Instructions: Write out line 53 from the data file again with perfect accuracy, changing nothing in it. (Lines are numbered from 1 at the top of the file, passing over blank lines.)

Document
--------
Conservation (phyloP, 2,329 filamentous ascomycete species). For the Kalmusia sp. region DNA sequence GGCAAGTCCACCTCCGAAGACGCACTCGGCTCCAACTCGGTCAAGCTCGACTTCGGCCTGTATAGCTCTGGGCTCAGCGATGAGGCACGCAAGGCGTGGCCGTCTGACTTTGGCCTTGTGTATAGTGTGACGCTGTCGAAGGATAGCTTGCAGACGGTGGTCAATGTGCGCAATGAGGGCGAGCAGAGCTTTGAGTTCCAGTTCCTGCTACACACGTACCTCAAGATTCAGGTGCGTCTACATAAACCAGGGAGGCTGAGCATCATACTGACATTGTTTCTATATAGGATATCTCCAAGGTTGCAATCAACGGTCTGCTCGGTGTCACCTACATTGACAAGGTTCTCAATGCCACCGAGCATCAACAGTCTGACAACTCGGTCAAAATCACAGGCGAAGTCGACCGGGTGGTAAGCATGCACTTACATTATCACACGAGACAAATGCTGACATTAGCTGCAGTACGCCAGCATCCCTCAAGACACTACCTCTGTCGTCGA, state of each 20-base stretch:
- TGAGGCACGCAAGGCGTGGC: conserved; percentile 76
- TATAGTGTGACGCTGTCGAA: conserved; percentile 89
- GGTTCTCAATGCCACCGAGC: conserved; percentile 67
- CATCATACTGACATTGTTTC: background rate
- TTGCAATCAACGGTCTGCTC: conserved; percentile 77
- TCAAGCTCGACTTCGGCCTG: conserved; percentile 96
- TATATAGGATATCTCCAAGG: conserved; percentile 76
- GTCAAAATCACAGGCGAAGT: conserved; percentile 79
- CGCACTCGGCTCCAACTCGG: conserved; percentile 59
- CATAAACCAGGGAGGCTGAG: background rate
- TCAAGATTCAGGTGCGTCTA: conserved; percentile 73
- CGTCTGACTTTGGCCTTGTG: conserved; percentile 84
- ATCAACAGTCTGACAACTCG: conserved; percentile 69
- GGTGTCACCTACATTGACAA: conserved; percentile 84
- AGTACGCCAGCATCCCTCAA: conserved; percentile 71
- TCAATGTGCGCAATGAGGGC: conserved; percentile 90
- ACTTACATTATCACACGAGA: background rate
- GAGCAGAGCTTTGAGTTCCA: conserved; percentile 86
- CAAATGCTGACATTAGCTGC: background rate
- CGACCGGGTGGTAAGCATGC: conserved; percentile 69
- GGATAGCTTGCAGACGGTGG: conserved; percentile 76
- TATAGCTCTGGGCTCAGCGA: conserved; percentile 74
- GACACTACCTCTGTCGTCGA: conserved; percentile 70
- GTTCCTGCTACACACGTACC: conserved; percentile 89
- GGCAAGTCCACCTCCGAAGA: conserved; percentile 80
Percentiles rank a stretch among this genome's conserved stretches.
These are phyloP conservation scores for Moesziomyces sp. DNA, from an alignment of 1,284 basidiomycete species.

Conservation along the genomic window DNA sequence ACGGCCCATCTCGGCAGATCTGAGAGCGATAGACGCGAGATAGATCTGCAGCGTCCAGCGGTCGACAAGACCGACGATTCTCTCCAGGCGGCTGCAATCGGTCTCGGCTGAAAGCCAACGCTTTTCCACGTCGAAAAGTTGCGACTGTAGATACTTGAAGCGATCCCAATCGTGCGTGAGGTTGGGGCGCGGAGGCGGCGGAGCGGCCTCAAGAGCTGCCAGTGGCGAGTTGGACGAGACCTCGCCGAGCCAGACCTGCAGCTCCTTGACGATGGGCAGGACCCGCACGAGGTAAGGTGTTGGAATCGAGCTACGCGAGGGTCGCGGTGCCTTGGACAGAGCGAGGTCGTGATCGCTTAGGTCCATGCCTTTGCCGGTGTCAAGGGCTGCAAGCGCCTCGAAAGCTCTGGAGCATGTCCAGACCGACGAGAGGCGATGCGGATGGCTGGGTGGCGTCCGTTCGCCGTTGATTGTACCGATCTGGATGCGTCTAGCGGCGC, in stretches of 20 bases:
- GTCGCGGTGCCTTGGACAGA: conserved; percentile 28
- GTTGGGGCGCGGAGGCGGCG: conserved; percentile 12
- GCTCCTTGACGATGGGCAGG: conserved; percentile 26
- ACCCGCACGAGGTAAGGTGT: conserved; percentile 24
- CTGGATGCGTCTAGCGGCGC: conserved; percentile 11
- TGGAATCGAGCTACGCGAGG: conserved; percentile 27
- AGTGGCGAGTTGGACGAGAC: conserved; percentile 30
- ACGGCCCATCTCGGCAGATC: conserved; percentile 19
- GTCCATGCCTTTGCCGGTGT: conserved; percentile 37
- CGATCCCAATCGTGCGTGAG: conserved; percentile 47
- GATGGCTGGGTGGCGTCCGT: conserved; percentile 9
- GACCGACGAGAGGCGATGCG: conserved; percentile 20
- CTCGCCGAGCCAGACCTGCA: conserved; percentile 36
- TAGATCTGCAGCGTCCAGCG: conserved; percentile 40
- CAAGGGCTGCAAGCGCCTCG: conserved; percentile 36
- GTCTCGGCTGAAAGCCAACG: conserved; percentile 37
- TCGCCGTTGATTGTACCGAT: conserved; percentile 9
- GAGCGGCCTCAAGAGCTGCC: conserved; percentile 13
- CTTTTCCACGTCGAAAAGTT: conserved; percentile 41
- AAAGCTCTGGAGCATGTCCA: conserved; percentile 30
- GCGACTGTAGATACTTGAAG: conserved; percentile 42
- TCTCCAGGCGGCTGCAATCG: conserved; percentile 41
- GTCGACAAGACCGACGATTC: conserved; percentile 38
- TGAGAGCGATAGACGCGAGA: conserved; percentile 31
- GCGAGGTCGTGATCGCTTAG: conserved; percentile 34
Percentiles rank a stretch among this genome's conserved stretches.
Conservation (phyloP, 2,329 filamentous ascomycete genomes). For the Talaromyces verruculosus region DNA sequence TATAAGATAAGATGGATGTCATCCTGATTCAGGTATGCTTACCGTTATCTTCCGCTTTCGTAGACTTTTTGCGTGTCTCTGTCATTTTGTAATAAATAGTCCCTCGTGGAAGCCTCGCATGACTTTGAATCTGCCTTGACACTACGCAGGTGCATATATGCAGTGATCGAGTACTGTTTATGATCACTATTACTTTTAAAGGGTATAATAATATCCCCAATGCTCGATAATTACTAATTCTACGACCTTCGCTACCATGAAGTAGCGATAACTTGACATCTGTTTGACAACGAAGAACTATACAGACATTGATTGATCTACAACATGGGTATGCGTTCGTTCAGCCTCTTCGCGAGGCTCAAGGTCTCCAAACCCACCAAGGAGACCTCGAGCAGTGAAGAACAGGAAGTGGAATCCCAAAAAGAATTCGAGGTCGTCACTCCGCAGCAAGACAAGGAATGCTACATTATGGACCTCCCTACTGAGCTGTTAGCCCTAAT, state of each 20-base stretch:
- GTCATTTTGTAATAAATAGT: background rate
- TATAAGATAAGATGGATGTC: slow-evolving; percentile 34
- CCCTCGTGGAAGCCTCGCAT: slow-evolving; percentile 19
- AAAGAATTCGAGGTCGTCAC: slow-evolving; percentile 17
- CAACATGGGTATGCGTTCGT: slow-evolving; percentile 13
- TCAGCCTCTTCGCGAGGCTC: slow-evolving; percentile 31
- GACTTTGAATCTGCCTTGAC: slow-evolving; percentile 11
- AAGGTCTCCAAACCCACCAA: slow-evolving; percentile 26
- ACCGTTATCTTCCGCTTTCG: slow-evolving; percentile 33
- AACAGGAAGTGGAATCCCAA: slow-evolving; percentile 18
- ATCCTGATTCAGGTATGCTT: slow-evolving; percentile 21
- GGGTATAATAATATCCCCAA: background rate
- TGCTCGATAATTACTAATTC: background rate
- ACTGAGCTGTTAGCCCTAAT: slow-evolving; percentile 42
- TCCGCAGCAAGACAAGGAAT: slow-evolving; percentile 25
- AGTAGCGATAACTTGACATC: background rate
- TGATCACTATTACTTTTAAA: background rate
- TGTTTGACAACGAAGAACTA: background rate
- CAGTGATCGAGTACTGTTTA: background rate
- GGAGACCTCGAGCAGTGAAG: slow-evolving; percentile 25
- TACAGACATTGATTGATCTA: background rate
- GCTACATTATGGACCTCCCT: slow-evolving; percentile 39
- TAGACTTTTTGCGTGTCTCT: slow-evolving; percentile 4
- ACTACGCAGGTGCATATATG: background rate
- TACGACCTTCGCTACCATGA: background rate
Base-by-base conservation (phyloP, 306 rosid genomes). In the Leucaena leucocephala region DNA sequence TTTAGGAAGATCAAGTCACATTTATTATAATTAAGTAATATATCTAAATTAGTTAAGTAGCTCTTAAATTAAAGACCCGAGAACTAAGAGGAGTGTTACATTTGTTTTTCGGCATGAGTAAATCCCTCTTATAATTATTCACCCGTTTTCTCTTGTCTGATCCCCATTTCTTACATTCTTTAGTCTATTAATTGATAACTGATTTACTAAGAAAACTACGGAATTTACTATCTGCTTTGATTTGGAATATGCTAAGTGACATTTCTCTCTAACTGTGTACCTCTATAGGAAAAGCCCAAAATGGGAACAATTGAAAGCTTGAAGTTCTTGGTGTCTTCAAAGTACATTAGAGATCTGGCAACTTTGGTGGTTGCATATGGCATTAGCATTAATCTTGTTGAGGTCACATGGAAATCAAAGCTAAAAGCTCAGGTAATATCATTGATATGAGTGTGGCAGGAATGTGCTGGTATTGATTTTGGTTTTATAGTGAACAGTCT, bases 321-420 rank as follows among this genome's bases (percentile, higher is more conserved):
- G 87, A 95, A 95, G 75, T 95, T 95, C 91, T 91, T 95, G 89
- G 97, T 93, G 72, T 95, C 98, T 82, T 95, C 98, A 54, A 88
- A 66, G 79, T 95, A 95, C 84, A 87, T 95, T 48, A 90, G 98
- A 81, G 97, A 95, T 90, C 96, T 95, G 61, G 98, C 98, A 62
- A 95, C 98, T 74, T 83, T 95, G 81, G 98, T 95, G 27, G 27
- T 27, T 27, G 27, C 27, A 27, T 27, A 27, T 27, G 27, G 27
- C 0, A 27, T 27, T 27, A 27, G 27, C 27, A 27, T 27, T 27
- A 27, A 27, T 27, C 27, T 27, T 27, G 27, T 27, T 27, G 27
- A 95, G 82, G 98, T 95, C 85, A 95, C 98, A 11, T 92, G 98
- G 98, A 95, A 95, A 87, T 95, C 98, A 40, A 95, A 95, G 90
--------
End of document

- TGAGAGCGATAGACGCGAGA: conserved; percentile 31